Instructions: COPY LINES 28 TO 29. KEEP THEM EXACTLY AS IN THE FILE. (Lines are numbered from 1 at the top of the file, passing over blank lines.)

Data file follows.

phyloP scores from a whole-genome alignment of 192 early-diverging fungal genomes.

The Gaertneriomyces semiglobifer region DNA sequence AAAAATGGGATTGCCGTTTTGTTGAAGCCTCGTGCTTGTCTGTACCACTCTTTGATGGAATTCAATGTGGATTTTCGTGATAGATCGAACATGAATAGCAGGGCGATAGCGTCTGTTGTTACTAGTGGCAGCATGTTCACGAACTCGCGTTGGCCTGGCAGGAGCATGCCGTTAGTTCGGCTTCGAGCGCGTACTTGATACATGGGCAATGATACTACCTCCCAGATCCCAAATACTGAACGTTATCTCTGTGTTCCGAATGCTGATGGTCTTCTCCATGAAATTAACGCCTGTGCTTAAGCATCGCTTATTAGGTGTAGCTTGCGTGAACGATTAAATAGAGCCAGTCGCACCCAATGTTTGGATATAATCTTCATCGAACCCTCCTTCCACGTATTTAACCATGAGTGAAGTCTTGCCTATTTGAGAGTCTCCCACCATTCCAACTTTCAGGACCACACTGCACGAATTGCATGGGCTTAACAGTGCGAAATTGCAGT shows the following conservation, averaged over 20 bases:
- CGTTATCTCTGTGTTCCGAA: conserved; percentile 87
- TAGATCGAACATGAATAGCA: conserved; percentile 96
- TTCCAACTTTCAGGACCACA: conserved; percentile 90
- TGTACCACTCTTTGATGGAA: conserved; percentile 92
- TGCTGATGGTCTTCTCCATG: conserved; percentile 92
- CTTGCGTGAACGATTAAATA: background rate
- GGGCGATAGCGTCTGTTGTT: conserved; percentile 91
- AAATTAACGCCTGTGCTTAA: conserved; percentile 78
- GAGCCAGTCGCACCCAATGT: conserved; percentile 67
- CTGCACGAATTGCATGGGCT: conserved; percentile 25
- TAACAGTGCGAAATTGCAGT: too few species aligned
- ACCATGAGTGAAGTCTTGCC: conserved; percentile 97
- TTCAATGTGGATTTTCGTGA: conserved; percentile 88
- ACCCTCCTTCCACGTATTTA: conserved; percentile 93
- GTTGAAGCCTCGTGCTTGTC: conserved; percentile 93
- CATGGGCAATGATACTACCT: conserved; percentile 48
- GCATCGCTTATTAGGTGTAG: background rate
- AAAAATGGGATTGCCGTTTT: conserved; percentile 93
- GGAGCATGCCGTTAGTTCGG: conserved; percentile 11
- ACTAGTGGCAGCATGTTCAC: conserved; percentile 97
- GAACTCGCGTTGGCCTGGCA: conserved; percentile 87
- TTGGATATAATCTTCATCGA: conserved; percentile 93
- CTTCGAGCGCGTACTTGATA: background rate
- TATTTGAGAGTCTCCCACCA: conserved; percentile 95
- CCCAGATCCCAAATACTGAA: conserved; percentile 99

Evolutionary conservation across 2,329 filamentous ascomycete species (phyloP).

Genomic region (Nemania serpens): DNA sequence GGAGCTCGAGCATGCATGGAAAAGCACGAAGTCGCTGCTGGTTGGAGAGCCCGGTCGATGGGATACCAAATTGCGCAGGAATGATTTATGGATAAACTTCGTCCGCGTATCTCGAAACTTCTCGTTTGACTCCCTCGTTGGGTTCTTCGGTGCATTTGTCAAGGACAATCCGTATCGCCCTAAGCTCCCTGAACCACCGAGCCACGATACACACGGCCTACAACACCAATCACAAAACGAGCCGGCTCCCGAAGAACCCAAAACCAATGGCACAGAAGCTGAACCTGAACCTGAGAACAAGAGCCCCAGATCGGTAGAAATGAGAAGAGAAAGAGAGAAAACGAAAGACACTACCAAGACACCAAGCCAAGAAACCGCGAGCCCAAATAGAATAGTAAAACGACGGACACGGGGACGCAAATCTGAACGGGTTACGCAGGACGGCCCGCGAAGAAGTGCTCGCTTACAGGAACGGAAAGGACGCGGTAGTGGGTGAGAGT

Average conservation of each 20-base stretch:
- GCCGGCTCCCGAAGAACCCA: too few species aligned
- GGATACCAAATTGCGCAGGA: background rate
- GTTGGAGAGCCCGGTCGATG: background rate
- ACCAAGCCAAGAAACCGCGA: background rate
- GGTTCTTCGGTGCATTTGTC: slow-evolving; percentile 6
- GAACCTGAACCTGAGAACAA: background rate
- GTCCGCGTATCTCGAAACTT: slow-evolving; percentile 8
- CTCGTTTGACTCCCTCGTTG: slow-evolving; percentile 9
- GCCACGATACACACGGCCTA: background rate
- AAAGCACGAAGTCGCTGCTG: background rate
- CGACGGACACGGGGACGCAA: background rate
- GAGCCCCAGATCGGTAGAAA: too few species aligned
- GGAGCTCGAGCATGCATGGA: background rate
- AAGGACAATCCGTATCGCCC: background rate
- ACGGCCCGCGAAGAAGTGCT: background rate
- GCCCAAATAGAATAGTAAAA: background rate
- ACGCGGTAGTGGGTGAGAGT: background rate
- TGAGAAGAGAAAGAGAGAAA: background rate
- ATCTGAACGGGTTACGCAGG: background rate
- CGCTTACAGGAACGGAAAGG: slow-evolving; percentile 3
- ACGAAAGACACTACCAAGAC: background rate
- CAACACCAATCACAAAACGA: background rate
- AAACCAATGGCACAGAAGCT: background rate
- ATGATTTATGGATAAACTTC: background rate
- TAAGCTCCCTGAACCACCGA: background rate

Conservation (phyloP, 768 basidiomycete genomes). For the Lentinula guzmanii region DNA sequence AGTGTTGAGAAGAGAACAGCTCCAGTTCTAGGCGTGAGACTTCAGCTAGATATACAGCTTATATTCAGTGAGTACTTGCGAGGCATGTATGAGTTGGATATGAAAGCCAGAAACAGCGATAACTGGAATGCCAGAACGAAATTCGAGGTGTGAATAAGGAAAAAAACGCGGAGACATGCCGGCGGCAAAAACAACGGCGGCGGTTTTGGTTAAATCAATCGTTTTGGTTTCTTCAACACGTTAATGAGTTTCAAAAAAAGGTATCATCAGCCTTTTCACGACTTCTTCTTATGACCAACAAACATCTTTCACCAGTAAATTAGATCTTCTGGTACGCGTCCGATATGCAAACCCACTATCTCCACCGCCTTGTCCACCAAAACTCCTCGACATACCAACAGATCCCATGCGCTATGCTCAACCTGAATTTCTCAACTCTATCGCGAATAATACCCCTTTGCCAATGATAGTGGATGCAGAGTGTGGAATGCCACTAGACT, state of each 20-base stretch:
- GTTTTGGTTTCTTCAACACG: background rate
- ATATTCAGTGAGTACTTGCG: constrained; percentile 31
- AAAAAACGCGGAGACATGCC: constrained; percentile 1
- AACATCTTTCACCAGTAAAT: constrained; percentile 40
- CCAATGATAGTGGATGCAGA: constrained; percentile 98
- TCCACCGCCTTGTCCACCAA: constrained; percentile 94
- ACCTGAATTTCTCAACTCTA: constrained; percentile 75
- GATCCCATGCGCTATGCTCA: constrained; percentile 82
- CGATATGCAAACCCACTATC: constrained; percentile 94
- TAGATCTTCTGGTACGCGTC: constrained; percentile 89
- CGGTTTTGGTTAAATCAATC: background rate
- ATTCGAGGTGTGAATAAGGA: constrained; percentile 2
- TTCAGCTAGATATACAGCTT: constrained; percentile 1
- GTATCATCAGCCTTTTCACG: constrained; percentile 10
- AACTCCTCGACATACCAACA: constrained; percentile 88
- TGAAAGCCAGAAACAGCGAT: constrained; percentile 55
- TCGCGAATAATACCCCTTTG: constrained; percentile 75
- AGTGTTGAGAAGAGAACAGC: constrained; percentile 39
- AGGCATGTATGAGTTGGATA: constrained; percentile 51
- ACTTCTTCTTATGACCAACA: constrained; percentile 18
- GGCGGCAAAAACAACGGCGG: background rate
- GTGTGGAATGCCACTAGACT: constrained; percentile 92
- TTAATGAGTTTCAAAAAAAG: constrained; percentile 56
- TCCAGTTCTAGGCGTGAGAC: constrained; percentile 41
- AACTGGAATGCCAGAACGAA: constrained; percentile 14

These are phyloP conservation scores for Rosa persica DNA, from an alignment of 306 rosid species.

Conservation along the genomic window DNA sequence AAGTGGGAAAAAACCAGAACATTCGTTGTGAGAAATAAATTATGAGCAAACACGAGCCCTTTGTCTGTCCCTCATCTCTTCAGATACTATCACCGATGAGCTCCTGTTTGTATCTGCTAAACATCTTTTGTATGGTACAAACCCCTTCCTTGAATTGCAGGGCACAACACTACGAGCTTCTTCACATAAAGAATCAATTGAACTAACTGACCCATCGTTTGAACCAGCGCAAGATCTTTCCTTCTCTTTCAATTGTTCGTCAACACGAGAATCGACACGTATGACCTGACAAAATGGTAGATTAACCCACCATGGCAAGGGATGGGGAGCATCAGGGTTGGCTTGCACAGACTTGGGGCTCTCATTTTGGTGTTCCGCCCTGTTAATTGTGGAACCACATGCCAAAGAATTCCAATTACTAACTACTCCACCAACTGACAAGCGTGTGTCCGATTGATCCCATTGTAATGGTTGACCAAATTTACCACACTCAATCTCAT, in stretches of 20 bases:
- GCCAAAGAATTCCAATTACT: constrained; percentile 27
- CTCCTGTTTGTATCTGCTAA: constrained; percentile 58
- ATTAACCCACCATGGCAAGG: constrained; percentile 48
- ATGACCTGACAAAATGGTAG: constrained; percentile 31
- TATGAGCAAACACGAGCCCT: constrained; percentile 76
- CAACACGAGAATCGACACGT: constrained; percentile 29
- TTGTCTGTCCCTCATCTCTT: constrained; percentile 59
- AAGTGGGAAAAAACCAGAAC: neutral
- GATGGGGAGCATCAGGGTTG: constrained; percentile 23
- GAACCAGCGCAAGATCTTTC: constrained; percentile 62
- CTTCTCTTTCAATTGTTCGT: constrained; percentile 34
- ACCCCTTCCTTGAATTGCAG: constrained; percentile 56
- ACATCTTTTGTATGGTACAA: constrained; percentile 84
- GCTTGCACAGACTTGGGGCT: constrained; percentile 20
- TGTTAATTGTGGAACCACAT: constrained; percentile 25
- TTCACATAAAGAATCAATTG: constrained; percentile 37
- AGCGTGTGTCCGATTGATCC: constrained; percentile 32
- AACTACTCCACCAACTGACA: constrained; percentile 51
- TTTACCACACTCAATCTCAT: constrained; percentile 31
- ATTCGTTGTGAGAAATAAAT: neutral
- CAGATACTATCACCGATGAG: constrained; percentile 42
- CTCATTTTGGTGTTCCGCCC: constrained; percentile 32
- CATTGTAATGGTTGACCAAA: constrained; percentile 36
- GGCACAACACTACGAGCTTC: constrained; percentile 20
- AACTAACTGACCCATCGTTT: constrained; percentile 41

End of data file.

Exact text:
Evolutionary conservation across 2,329 filamentous ascomycete species (phyloP).

Genomic region (Nemania serpens): DNA sequence GGAGCTCGAGCATGCATGGAAAAGCACGAAGTCGCTGCTGGTTGGAGAGCCCGGTCGATGGGATACCAAATTGCGCAGGAATGATTTATGGATAAACTTCGTCCGCGTATCTCGAAACTTCTCGTTTGACTCCCTCGTTGGGTTCTTCGGTGCATTTGTCAAGGACAATCCGTATCGCCCTAAGCTCCCTGAACCACCGAGCCACGATACACACGGCCTACAACACCAATCACAAAACGAGCCGGCTCCCGAAGAACCCAAAACCAATGGCACAGAAGCTGAACCTGAACCTGAGAACAAGAGCCCCAGATCGGTAGAAATGAGAAGAGAAAGAGAGAAAACGAAAGACACTACCAAGACACCAAGCCAAGAAACCGCGAGCCCAAATAGAATAGTAAAACGACGGACACGGGGACGCAAATCTGAACGGGTTACGCAGGACGGCCCGCGAAGAAGTGCTCGCTTACAGGAACGGAAAGGACGCGGTAGTGGGTGAGAGT